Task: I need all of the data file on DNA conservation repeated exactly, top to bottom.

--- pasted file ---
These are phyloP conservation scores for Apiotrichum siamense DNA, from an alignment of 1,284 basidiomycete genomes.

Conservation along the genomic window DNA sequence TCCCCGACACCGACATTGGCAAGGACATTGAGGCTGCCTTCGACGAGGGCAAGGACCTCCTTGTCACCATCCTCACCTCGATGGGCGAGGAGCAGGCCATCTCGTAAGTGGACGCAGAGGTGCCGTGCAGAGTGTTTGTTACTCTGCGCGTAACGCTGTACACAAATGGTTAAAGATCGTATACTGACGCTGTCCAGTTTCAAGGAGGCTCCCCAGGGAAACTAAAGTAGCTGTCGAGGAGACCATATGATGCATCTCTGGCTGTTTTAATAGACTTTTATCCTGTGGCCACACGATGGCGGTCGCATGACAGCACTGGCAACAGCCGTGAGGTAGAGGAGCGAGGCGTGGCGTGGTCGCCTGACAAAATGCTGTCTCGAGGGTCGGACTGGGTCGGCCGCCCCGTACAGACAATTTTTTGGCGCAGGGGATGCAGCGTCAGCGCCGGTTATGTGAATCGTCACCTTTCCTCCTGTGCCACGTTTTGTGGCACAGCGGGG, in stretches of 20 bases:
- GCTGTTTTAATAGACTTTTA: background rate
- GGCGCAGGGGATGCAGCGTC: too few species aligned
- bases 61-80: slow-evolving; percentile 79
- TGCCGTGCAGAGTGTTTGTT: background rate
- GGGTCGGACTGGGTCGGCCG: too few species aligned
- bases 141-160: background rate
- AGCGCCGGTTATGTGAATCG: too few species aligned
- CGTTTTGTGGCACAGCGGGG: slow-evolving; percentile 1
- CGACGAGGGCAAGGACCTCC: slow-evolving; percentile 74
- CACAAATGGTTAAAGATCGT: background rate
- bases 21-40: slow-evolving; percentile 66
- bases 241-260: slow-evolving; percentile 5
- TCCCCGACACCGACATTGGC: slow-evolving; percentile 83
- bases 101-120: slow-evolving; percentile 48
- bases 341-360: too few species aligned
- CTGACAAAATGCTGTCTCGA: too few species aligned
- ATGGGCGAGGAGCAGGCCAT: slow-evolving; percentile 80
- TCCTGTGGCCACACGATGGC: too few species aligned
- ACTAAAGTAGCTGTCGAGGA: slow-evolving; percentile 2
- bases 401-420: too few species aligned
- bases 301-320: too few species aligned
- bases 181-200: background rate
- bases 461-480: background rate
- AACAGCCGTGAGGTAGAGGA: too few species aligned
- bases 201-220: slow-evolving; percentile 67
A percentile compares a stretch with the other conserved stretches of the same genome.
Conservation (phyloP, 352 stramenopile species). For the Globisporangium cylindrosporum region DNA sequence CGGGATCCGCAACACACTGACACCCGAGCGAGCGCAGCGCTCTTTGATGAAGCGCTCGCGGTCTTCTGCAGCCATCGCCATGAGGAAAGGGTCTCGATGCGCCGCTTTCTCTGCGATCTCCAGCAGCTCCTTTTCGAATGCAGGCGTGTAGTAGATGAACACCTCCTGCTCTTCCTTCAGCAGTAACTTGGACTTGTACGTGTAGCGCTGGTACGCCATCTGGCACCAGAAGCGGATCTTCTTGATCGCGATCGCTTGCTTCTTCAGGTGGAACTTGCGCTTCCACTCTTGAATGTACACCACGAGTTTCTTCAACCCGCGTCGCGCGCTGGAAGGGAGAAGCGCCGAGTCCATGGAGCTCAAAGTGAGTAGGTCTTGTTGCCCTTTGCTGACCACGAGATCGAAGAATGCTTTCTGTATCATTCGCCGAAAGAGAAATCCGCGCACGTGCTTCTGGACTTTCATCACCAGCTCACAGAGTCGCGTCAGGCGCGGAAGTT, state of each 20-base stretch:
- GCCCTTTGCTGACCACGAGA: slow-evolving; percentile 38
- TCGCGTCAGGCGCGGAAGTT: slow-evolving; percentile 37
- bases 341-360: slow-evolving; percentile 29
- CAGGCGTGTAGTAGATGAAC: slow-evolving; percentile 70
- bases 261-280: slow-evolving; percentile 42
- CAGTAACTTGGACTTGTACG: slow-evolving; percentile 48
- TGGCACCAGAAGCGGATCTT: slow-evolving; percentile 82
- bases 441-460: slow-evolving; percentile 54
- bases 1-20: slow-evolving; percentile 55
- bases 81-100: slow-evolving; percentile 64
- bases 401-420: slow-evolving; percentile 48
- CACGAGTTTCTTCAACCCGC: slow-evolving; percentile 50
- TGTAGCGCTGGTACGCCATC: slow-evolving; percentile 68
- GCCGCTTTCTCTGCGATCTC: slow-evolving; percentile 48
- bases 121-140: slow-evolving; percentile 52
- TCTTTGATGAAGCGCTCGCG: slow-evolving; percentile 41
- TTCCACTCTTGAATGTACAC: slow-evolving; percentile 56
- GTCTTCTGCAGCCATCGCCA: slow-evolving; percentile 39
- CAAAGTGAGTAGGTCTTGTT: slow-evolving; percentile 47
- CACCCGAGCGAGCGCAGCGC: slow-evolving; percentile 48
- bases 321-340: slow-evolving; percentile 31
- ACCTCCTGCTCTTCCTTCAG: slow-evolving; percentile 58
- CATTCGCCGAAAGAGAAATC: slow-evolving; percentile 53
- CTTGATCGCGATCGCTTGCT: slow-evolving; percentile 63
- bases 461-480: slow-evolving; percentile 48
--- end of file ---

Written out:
These are phyloP conservation scores for Apiotrichum siamense DNA, from an alignment of 1,284 basidiomycete genomes.

Conservation along the genomic window DNA sequence TCCCCGACACCGACATTGGCAAGGACATTGAGGCTGCCTTCGACGAGGGCAAGGACCTCCTTGTCACCATCCTCACCTCGATGGGCGAGGAGCAGGCCATCTCGTAAGTGGACGCAGAGGTGCCGTGCAGAGTGTTTGTTACTCTGCGCGTAACGCTGTACACAAATGGTTAAAGATCGTATACTGACGCTGTCCAGTTTCAAGGAGGCTCCCCAGGGAAACTAAAGTAGCTGTCGAGGAGACCATATGATGCATCTCTGGCTGTTTTAATAGACTTTTATCCTGTGGCCACACGATGGCGGTCGCATGACAGCACTGGCAACAGCCGTGAGGTAGAGGAGCGAGGCGTGGCGTGGTCGCCTGACAAAATGCTGTCTCGAGGGTCGGACTGGGTCGGCCGCCCCGTACAGACAATTTTTTGGCGCAGGGGATGCAGCGTCAGCGCCGGTTATGTGAATCGTCACCTTTCCTCCTGTGCCACGTTTTGTGGCACAGCGGGG, in stretches of 20 bases:
- GCTGTTTTAATAGACTTTTA: background rate
- GGCGCAGGGGATGCAGCGTC: too few species aligned
- bases 61-80: slow-evolving; percentile 79
- TGCCGTGCAGAGTGTTTGTT: background rate
- GGGTCGGACTGGGTCGGCCG: too few species aligned
- bases 141-160: background rate
- AGCGCCGGTTATGTGAATCG: too few species aligned
- CGTTTTGTGGCACAGCGGGG: slow-evolving; percentile 1
- CGACGAGGGCAAGGACCTCC: slow-evolving; percentile 74
- CACAAATGGTTAAAGATCGT: background rate
- bases 21-40: slow-evolving; percentile 66
- bases 241-260: slow-evolving; percentile 5
- TCCCCGACACCGACATTGGC: slow-evolving; percentile 83
- bases 101-120: slow-evolving; percentile 48
- bases 341-360: too few species aligned
- CTGACAAAATGCTGTCTCGA: too few species aligned
- ATGGGCGAGGAGCAGGCCAT: slow-evolving; percentile 80
- TCCTGTGGCCACACGATGGC: too few species aligned
- ACTAAAGTAGCTGTCGAGGA: slow-evolving; percentile 2
- bases 401-420: too few species aligned
- bases 301-320: too few species aligned
- bases 181-200: background rate
- bases 461-480: background rate
- AACAGCCGTGAGGTAGAGGA: too few species aligned
- bases 201-220: slow-evolving; percentile 67
A percentile compares a stretch with the other conserved stretches of the same genome.
Conservation (phyloP, 352 stramenopile species). For the Globisporangium cylindrosporum region DNA sequence CGGGATCCGCAACACACTGACACCCGAGCGAGCGCAGCGCTCTTTGATGAAGCGCTCGCGGTCTTCTGCAGCCATCGCCATGAGGAAAGGGTCTCGATGCGCCGCTTTCTCTGCGATCTCCAGCAGCTCCTTTTCGAATGCAGGCGTGTAGTAGATGAACACCTCCTGCTCTTCCTTCAGCAGTAACTTGGACTTGTACGTGTAGCGCTGGTACGCCATCTGGCACCAGAAGCGGATCTTCTTGATCGCGATCGCTTGCTTCTTCAGGTGGAACTTGCGCTTCCACTCTTGAATGTACACCACGAGTTTCTTCAACCCGCGTCGCGCGCTGGAAGGGAGAAGCGCCGAGTCCATGGAGCTCAAAGTGAGTAGGTCTTGTTGCCCTTTGCTGACCACGAGATCGAAGAATGCTTTCTGTATCATTCGCCGAAAGAGAAATCCGCGCACGTGCTTCTGGACTTTCATCACCAGCTCACAGAGTCGCGTCAGGCGCGGAAGTT, state of each 20-base stretch:
- GCCCTTTGCTGACCACGAGA: slow-evolving; percentile 38
- TCGCGTCAGGCGCGGAAGTT: slow-evolving; percentile 37
- bases 341-360: slow-evolving; percentile 29
- CAGGCGTGTAGTAGATGAAC: slow-evolving; percentile 70
- bases 261-280: slow-evolving; percentile 42
- CAGTAACTTGGACTTGTACG: slow-evolving; percentile 48
- TGGCACCAGAAGCGGATCTT: slow-evolving; percentile 82
- bases 441-460: slow-evolving; percentile 54
- bases 1-20: slow-evolving; percentile 55
- bases 81-100: slow-evolving; percentile 64
- bases 401-420: slow-evolving; percentile 48
- CACGAGTTTCTTCAACCCGC: slow-evolving; percentile 50
- TGTAGCGCTGGTACGCCATC: slow-evolving; percentile 68
- GCCGCTTTCTCTGCGATCTC: slow-evolving; percentile 48
- bases 121-140: slow-evolving; percentile 52
- TCTTTGATGAAGCGCTCGCG: slow-evolving; percentile 41
- TTCCACTCTTGAATGTACAC: slow-evolving; percentile 56
- GTCTTCTGCAGCCATCGCCA: slow-evolving; percentile 39
- CAAAGTGAGTAGGTCTTGTT: slow-evolving; percentile 47
- CACCCGAGCGAGCGCAGCGC: slow-evolving; percentile 48
- bases 321-340: slow-evolving; percentile 31
- ACCTCCTGCTCTTCCTTCAG: slow-evolving; percentile 58
- CATTCGCCGAAAGAGAAATC: slow-evolving; percentile 53
- CTTGATCGCGATCGCTTGCT: slow-evolving; percentile 63
- bases 461-480: slow-evolving; percentile 48